Encounters between black bears and humans increase
August 2, 2011
By Warren Kagarise
Cool weather is factor in frequent sightings
The dreary summer is not just disrupting afternoons alongside Lake Sammamish or hikes atop Cougar Mountain.
The unseasonably cool conditions also impacted food sources for the black bears common in the forests around Issaquah and across the Evergreen State.
“The long, cold spring basically delayed the berry crop, and that leaves a lot of hungry bears wandering around,” state Department of Fish and Wildlife spokesman Craig Bartlett said. “Hungry bears get into trouble.”
State wildlife agents confirmed 122 bear reports in King County through July. The total could match or outpace the 2010 tally — 210 confirmed reports countywide. Both years reflect a sharp increase from the 49 confirmed reports in 2009.
“That’s not just people calling us and saying, ‘I think I saw a bear.’ That’s our officers going out and seeing footprints and stuff,” Bartlett said.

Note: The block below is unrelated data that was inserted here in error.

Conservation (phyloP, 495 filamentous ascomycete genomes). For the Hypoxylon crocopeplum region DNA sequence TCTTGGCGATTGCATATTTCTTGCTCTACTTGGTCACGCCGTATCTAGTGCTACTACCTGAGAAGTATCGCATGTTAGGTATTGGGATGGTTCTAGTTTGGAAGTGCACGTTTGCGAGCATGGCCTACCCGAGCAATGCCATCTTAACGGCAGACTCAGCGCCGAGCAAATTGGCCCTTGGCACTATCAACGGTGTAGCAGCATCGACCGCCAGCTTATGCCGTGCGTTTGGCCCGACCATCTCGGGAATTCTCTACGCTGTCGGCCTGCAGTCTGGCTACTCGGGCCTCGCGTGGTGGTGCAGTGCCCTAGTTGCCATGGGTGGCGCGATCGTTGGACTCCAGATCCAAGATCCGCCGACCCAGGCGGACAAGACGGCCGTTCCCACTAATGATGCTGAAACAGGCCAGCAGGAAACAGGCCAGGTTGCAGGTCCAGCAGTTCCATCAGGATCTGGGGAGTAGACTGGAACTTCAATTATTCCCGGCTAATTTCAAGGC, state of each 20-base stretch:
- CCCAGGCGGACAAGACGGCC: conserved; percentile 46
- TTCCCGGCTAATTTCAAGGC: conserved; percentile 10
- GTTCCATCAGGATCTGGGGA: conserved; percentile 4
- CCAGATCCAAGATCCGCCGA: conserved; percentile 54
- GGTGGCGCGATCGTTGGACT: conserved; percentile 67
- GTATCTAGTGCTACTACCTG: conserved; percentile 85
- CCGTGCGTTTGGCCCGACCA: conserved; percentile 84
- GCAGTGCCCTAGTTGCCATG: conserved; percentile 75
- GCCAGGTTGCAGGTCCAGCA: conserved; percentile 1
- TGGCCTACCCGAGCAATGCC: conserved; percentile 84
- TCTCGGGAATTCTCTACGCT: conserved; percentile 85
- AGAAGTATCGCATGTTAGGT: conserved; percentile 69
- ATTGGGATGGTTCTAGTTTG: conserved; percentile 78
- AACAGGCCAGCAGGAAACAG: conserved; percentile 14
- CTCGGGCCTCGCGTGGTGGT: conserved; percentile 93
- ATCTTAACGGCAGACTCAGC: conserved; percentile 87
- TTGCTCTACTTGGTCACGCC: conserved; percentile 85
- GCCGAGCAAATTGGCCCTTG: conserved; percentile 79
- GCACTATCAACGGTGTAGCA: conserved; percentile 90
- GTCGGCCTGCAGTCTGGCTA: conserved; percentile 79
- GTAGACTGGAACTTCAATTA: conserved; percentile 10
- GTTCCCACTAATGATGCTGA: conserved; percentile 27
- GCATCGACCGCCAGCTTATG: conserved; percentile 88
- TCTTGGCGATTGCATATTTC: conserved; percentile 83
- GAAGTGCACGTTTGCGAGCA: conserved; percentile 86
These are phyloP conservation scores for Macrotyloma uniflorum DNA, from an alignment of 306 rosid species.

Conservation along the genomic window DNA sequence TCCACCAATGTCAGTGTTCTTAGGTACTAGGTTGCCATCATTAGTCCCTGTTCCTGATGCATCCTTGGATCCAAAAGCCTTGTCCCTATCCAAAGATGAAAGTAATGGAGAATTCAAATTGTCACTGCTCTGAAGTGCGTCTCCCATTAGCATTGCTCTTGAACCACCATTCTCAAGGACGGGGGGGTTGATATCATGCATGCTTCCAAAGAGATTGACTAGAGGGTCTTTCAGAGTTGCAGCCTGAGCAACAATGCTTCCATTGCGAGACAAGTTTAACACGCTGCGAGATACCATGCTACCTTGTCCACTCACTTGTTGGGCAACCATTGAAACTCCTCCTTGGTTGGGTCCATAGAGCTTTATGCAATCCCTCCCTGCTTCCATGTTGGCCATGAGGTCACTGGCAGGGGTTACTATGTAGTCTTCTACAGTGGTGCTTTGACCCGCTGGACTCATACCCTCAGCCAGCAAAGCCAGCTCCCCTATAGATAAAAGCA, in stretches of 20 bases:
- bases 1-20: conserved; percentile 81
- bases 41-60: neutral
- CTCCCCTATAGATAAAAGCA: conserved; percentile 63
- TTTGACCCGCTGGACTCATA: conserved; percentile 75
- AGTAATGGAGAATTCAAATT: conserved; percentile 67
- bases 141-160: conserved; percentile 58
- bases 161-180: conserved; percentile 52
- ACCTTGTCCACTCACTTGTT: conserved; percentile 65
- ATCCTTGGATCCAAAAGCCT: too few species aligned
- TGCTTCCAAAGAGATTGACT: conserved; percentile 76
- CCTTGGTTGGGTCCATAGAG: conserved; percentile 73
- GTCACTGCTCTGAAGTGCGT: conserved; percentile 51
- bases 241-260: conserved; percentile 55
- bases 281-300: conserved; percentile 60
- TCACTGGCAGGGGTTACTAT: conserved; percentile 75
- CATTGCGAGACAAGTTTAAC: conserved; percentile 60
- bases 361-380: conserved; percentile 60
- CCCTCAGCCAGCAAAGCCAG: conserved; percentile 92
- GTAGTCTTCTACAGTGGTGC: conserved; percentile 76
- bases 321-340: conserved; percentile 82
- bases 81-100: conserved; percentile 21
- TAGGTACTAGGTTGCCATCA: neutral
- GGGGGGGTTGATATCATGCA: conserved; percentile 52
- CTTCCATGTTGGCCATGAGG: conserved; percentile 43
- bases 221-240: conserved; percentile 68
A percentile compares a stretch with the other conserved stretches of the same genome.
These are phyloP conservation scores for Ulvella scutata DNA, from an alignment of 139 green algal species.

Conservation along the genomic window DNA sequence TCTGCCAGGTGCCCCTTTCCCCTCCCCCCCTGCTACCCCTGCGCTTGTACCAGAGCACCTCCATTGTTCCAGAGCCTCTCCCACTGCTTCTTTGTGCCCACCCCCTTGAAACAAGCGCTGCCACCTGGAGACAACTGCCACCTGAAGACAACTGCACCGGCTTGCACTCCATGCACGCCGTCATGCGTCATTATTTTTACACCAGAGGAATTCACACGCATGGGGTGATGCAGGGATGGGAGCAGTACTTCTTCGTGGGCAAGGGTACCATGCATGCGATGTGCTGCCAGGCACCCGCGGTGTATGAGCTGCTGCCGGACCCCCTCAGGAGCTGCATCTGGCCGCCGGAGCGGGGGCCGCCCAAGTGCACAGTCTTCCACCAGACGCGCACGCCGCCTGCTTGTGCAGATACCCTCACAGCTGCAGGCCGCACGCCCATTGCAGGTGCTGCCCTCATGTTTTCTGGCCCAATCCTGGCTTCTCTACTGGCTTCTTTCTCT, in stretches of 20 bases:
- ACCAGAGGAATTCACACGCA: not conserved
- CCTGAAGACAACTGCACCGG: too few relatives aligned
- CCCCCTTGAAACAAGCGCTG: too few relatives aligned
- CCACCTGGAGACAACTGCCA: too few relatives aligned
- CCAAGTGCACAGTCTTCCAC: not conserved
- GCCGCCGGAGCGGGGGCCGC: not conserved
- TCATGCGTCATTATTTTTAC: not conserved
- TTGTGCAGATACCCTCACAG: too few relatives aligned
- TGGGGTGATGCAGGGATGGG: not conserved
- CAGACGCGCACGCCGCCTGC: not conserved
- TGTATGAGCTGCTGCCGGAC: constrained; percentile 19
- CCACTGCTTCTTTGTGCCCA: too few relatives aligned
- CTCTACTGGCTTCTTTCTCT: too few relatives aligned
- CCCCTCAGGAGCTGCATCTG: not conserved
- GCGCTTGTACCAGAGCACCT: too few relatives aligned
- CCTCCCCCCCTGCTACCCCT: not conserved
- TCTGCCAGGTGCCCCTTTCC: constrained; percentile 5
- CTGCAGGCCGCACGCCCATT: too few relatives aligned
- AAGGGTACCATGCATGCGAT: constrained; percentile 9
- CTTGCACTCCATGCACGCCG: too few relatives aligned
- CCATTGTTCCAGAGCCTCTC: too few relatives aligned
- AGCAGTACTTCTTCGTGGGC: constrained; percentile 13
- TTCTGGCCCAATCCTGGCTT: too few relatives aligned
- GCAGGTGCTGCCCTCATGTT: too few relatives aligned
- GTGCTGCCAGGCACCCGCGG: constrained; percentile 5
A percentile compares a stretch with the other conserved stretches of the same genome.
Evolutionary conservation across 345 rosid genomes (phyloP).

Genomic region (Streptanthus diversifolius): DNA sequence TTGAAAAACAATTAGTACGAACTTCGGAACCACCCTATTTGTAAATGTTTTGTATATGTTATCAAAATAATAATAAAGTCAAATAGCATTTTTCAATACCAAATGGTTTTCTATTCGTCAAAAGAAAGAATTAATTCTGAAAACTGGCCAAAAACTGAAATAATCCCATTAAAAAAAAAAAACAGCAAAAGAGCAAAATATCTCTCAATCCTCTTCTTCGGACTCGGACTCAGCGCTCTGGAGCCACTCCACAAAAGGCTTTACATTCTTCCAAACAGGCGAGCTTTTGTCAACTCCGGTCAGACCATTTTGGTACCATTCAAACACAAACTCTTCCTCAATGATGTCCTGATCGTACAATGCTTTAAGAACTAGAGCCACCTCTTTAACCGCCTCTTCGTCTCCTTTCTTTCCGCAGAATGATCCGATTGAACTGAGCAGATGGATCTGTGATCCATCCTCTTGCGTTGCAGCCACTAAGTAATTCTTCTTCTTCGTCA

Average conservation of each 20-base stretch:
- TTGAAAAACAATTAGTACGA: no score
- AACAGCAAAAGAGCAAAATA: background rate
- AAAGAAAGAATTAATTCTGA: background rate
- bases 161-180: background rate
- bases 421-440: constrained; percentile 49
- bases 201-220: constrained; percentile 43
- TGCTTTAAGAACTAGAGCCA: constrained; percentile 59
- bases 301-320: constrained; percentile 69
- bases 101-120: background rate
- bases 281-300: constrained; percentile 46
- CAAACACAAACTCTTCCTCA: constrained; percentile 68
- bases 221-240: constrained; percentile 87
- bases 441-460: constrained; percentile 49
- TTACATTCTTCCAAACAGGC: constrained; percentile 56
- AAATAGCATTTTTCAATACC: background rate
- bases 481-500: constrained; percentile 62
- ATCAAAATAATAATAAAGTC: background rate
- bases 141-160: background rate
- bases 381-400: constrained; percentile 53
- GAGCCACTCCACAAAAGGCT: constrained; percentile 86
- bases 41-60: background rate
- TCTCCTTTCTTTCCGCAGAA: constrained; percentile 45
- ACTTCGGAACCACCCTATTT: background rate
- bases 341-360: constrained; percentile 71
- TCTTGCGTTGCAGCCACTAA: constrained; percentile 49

Residents from the Sammamish Plateau to Squak Mountain reported bear sightings — and emptied or destroyed birdfeeders — throughout July.
State wildlife officials and organizations remind residents in Issaquah and other communities near bear habitat to take precautions to limit the potential for dangerous encounters.
Conflicts can arise after people feed the animals. If a person puts out treats for bears or neglects to secure potential food sources, such as garbage containers, pet food and birdfeeders, he or she can attract unwanted attention from the animals.
On the Web
The state Department of Fish and Wildlife offers tips for people to avoid bear conflicts.
Learn more bear safety tips from the nonprofit Grizzly Bear Outreach Project.
Otherwise, bears tend to steer clear of people. However, the animals start to lose their fear if they become food-conditioned, or come to identify humans as a food source.
Usually, the Department of Fish and Wildlife traps and relocates nuisance bears. If relocation fails, a nuisance bear may be destroyed.
State wildlife agents prefer to release bears at least 40 miles away and across rough terrain from the capture site to prevent bears from returning. In addition, releasing nuisance animals near other populated areas is also undesirable.
The dense population in East King County presents a challenge for relocating nuisance bears.
“That’s sort of superimposed on top of a growing population, particularly as King County pushes toward the mountains,” Bartlett said. “With the population density, there are just more people to run into bears. Then, when you drop this weather pattern on top of it, that’s what you get.”